By  on March 31, 2010

Phillips-Van Heusen Corp. might have inked a deal to acquire Tommy Hilfiger from Apax Partners, but it still has to secure financing for the $3 billion acquisition and has been out drumming up interest.

On Tuesday, Moody’s Investors Service gave the firm’s proposed $2.45 billion in bank loans to close the transaction a rating of “Ba2,” two notches into speculative or “junk” territory. PVH’s pitch is relatively straightforward. PVH is planning to use its free cash flow — which should top $200 million the first year after the deal and $300 million by year three — to cover payments on the $2.45 billion in debt. Cash flow excites debt holders because it is a sign of financial strength and the vitality of the business as well as its ability to make good on its obligations.

“It’s a very robust cash flow story,” said Emanuel Chirico, PVH’s chairman and chief executive officer, at the Barclays Capital High Yield Bond and Syndicated Loan Conference last week. “It allows us to pay down debt quickly, get the earnings benefit associated with that and be able — in a relatively short period of time, between two-and-a-half and three years — to get our pro forma debt-to-EBITDA ratio back below 2.5-times.”

Chirico, regarded as the architect of the Calvin Klein acquisition by PVH in 2002, touted the company’s ability to make and efficiently absorb acquisitions.

The firm, which with the purchase of Hilfiger will nearly double in size to about $4.6 billion, will also cut away some redundancies and potentially use Hilfiger’s European presence to expand its Izod, Arrow and Van Heusen names. In addition to taking on the debt, PVH plans to issue stock to Apax, use $385 million of its cash on hand and issue about $200 million in common stock prior to closing.

PVH’s proposed debt financing for the deal includes a $450 million five-year revolving credit facility, a $500 million five-year term loan and a $1.5 billion term loan.

The rating on the financing package is in line with the company’s current credit profile and is likewise subject to “high credit risk.” Moody’s said earlier this month that the deal would likely push PVH’s corporate family credit rating down one notch to “Ba3,” but the debt rating agency said the rating on the bank loans would hold steady.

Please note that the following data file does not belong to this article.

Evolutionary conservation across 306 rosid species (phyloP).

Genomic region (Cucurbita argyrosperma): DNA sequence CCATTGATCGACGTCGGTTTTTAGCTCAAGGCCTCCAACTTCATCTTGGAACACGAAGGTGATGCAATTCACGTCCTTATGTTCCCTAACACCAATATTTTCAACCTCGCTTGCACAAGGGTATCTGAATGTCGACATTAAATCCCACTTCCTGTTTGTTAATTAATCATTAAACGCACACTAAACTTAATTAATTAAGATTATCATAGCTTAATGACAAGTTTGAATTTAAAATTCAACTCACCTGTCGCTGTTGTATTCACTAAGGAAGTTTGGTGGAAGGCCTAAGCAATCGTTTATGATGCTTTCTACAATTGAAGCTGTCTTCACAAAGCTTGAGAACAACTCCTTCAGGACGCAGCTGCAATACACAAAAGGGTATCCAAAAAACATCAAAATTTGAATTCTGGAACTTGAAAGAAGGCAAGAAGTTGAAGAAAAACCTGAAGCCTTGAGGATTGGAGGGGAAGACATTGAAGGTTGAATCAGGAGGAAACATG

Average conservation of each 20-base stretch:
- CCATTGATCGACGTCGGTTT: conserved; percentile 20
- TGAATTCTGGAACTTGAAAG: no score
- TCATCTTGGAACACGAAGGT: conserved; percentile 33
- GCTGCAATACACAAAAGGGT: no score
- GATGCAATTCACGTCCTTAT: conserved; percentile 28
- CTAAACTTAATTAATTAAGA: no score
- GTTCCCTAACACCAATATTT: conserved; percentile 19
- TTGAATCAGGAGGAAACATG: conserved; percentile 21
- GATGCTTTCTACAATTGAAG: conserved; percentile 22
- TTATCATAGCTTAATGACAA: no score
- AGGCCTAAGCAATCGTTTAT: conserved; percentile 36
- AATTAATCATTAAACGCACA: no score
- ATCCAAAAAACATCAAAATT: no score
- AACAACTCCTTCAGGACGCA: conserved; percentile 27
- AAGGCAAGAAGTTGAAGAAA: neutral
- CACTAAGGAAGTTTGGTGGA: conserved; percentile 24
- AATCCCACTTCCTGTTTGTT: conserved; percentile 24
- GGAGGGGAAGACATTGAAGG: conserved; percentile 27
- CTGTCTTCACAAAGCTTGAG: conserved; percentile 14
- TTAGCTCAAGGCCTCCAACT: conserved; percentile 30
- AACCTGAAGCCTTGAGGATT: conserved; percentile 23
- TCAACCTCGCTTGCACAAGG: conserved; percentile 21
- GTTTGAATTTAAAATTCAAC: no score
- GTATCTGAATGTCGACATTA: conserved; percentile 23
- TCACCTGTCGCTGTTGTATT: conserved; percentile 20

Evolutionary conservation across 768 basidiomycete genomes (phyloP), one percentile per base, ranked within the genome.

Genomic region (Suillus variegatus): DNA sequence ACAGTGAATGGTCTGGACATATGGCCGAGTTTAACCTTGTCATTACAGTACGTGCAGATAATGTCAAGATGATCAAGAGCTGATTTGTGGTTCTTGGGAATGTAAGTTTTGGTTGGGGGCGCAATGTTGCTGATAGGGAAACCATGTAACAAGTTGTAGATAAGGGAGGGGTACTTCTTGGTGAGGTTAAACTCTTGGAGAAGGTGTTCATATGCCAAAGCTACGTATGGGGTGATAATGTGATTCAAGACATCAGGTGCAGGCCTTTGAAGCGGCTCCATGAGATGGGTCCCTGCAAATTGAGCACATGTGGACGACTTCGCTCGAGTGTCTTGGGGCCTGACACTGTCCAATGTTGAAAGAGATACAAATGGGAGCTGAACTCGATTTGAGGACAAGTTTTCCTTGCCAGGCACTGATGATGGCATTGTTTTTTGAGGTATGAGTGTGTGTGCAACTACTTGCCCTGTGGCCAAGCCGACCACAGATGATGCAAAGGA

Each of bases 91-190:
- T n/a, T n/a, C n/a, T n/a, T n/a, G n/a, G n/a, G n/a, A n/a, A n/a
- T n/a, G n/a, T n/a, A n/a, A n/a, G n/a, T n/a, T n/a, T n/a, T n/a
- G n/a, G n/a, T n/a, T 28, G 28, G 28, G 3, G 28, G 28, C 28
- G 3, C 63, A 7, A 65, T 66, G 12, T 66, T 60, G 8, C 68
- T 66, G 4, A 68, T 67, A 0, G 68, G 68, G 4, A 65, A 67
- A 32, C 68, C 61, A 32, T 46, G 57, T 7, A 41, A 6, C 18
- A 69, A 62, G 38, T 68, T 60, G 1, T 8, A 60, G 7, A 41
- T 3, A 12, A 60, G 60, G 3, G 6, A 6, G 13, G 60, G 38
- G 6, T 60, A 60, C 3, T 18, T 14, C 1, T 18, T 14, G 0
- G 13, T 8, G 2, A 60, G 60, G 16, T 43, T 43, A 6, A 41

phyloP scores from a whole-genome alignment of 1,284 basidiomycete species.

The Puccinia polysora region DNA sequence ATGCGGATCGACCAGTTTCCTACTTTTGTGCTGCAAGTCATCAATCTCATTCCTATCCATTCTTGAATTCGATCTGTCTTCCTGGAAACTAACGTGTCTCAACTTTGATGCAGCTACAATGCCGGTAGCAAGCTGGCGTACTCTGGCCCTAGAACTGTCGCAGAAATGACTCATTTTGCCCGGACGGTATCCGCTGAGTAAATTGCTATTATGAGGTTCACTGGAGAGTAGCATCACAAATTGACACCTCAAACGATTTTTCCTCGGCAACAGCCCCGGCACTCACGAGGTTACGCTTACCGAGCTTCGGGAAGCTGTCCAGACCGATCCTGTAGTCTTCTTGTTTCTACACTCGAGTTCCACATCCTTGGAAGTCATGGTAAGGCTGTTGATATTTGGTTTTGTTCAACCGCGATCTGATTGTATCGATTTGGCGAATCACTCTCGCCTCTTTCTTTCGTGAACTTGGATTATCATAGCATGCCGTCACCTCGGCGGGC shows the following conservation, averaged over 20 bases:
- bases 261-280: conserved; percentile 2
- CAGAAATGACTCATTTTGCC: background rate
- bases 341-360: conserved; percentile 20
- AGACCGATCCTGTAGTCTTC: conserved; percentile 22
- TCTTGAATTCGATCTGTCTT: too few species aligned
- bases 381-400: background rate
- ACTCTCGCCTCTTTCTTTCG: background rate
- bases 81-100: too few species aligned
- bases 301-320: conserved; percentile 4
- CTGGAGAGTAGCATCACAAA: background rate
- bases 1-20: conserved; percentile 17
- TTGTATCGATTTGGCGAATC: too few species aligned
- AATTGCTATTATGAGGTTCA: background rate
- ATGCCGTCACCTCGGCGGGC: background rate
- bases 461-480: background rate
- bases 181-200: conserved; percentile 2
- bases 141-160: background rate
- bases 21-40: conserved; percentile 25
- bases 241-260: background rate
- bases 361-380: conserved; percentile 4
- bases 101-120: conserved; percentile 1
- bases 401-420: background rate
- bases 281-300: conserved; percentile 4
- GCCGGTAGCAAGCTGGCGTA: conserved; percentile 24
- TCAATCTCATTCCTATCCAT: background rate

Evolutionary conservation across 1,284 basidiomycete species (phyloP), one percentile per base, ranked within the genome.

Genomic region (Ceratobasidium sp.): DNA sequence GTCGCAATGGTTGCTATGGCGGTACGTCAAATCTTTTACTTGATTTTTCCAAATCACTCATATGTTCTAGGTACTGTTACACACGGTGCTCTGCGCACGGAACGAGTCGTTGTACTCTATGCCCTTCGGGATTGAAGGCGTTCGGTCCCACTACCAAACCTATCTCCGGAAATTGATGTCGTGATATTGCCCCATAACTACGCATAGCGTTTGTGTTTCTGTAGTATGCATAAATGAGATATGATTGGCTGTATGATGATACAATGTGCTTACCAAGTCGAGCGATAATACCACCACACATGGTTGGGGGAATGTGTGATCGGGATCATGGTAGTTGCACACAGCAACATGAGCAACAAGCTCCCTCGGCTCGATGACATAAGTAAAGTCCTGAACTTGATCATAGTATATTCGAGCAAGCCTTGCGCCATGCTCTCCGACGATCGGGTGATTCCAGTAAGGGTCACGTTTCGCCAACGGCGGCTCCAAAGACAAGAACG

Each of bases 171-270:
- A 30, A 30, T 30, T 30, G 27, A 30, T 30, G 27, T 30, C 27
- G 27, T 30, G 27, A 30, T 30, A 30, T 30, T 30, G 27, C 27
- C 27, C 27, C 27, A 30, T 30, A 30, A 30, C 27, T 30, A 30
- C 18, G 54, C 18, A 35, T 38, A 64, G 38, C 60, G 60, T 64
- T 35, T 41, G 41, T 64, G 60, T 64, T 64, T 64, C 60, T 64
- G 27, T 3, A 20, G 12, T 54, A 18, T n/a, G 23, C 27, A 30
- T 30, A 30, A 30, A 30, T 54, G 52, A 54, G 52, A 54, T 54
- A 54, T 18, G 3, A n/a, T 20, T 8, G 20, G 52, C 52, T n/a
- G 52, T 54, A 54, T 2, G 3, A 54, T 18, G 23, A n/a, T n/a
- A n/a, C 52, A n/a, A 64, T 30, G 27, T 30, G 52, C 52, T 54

“The rating is one notch higher than the expected post-acquisition corporate family rating, reflecting the security interests of these loans in the significant majority of PVH’s consolidated assets following the acquisition of Tommy,” Moody’s said.

Banks traditionally make sure they are among the first paid back in the event of a default.

The acquisition is a sign of the times. Not only does it continue the theme of consolidation that’s seen the big grow ever bigger, but it also reflects the growing belief that international markets now represent fashion’s major growth opportunity.

“It provides us with a growth vehicle that’s driven much more...from the international markets and will really change the face of the company,” said Chirico at the conference. After the deal, 60 percent of PVH’s profits are expected to come from international markets, as opposed to 30 percent now.

“We think we’re [going to be] a much more balanced company, much more geographically diverse and much stronger to pursue the growth of both companies going forward with a very complementary strategy,” he said.

Shares of PVH inched up 6 cents to $57.08 on Tuesday. Investors have been bullish on the deal, driving the stock up 19.6 percent since the acquisition was made official March 15.

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